March 15th is National #EverythingYouThinkIsWrongDay. Let’s celebrate by reading some things that many people believe, but are wrong:
- “Living together for 6 years means we are married.” No, at least not in Ohio. Common law marriages in Ohio are recognized only if they occurred prior to October of 1991.
- “Contracts must be in writing.” Oral contracts are enforceable in many situations. Exceptions exist, including most contracts for real property.
- “The United States Supreme Court has the final say of all laws in the U.S.” The U.S. Supreme Court is the final decider of federal laws and controversies involving federal law. State supreme courts have the final say over state law.
- “I can’t be arrested for public intoxication if I’m on private property.” You can be standing on your front porch, beer in hand, and if you are creating a disturbance you can be arrested for public intoxication.
- “I don’t have a will.” You might not have prepared a will, but every state has a plan for your asses should you die without having prepared your own will.
- “I don’t need a will because my spouse will get everything anyway.” Not likely true if you had a child together, or you have children from a previous relationship.
- “My donations to a nonprofit are tax deductible.” In order for donations made to a nonprofit to be tax deductible to you, the nonprofit must have tax exempt status from the IRS. Most commonly this is 501(c)(3) status.
- “If I’m arrested I’m entitled to one phone call.” This is partly true. You have a right to one call to an attorney. Generally the police allow an arrestee to call family or a friend but it is not a right.
- “The First Amendment protects your free speech from everyone.” This is a very common myth. The First Amendment only protects your right free speech against the government, and even that protection has limitations. People getting fired from a private employer for what they (employees) say is permissible, despite a hundred Facebook commenters lamenting that this person’s right to free speech has been violated.
- “If the house is in just my name, my spouse can’t get it if we divorce.” Not true, typically. Things acquired during the marriage are subject to equitable division and distribution. And, equitable doesn’t mean equal, it means fair according to the judge.
“I am going to plan and host a fundraiser for our child’s youth group. We plan to have obstacle courses with adults on tricycles and other fun and crazy activities. Should I have people sign a waiver?”
This was a real question and I’m posting it here because a lot of parents are holding events to raise money to benefit their kids’ activities. Some activities are funded by the school, others are not and rely upon parents raising money to keep the activity going.
Waivers and releases are definitely necessary if you are holding an event where you invite people to an event where there is a risk of harm. There is a general belief that a waiver-release provides little protection against a lawsuit by an injured party–true in some jurisdictions. Ohio, however, has case law providing language that, if contained in the waiver-release, provides fairly strong protection.
Who does the release cover–the participant only? (Not recommended.) What activities are covered? Who signs the document? What if the participant is a minor?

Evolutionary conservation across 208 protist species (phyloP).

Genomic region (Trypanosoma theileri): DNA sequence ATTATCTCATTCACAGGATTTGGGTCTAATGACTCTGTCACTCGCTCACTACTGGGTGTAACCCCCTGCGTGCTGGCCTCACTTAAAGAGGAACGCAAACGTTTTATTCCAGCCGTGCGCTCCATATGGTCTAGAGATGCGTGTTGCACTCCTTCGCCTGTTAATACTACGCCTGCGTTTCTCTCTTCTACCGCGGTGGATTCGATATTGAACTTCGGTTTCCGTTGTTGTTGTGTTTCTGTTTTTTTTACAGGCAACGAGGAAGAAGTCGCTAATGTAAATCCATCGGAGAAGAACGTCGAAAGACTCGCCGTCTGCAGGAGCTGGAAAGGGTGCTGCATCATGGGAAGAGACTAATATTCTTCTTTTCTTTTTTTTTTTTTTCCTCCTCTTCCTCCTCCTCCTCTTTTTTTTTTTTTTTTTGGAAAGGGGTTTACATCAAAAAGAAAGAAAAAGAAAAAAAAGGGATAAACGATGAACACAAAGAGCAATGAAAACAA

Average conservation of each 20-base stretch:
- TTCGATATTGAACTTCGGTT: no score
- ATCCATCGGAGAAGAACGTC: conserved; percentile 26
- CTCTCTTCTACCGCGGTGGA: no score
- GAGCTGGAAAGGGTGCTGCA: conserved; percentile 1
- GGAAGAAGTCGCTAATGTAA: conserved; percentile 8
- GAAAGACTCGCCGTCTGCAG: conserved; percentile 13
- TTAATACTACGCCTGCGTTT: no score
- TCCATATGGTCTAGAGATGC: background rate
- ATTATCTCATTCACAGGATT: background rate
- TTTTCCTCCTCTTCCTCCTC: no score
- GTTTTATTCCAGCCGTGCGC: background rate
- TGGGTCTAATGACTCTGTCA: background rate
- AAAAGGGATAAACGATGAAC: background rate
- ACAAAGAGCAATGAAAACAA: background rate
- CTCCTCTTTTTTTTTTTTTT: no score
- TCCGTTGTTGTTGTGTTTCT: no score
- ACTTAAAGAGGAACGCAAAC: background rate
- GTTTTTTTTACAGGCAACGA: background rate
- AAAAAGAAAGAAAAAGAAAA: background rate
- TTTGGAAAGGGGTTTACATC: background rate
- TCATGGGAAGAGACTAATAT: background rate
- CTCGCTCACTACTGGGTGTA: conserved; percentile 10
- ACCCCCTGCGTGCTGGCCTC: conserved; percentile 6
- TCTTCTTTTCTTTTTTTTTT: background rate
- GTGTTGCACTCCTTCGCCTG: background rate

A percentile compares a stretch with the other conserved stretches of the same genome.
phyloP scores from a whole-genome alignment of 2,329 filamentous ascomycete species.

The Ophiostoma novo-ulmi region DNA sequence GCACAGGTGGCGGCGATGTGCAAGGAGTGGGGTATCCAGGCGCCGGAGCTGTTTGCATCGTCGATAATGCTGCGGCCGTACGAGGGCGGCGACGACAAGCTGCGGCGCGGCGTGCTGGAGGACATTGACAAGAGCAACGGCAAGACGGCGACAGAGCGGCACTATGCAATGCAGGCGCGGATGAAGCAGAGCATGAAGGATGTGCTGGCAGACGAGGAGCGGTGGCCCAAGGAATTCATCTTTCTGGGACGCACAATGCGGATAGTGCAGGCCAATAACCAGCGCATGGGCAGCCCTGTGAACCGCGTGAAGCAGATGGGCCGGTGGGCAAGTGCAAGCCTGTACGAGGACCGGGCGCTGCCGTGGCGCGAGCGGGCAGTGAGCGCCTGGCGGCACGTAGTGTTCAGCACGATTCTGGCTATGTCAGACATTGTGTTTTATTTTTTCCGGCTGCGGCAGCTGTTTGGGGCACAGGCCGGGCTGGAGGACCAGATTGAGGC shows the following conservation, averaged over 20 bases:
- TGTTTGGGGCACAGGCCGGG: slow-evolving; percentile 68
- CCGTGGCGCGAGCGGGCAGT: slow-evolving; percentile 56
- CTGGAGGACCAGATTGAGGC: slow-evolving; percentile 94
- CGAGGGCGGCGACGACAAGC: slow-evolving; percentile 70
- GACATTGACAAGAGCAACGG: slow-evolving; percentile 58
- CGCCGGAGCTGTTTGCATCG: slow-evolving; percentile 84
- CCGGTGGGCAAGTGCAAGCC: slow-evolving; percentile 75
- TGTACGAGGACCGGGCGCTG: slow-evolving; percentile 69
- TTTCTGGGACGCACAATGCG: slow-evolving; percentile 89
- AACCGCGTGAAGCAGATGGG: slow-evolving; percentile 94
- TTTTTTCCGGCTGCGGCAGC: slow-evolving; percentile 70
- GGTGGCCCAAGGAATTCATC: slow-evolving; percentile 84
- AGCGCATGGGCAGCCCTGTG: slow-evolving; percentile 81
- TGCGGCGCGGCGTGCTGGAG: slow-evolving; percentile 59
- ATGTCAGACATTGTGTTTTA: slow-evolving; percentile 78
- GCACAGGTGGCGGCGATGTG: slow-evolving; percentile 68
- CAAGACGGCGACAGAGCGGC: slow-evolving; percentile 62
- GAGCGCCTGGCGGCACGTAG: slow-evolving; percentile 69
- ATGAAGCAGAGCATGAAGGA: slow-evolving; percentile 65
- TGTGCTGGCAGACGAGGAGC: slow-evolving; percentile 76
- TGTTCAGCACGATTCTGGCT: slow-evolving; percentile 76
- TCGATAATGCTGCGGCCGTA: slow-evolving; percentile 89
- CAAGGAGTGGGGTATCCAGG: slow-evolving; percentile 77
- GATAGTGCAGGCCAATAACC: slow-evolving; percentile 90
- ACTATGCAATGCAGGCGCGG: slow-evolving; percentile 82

Downloading a general waiver-release from a Google search might offer little protection in Ohio. This is where contacting an attorney in your state to provide you with a state-specific document with the proper language is the best advice you can receive.
Yes. Really, you can do anything you want. The question is, should you?
I had a parent of a scout-like troop ask if the group should become a nonprofit in order to hold fundraisers. The answer depends upon who the group will benefit, what does the group want to offer donors, among other considerations.
- A nonprofit is a state-formed entity. To gain tax-exempt status (group does not pay certain taxes such as federal income tax; donors can take a deduction for donation on their taxes), the nonprofit needs to file for exemption with the IRS. The typical status you see is a 501(c)(3) charity.
- A tax-exempt nonprofit can only be formed to benefit the public (generally). For example, such an organization can be formed to fight childhood cancer, but cannot be formed to fund just Timmy’s cancer treatments and medical bills, even if you give away any “leftover” funds.
- Anyone can fundraise (note that your state’s Attorney General will want to know if you fundraise, likely regardless of whether or not you are a nonprofit, or tax exempt). The issue is what is offered to a donor. “Donations are tax deductible” can be offered only if you have tax-exempt status. You could hold a spaghetti dinner to benefit Timmy above, but if you are not tax exempt, you cannot say to donors that their donations are tax deductible.
- Becoming a tax exempt nonprofit is not something to consider unless you are ready to essentially run a business. You must first incorporate with your state, then apply for tax exempt status with the IRS. In Ohio, a nonprofit must have a minimum of 3 board of directors, must file articles of incorporation, should have organization bylaws, hold regular meetings and keep corporate minutes. A nonprofit is a corporate entity (C-corp, LLC, etc.), and by applying for tax-exempt status with the IRS, you are asking the federal government to exempt your corporation from paying certain taxes.
For smaller groups who still want to become tax exempt, the IRS has shortened their application by introducing the form 1023EZ a couple of years ago, see http://www.irs.gov. For information on forming nonprofit organizations in Ohio, see http://www.sos.state.oh.us/sos/upload/publications/busserv/Nonprofit.pdf. Also, read what the Ohio Attorney General has to say about nonprofits: http://www.ohioattorneygeneral.gov/Business/Services-for-Charities.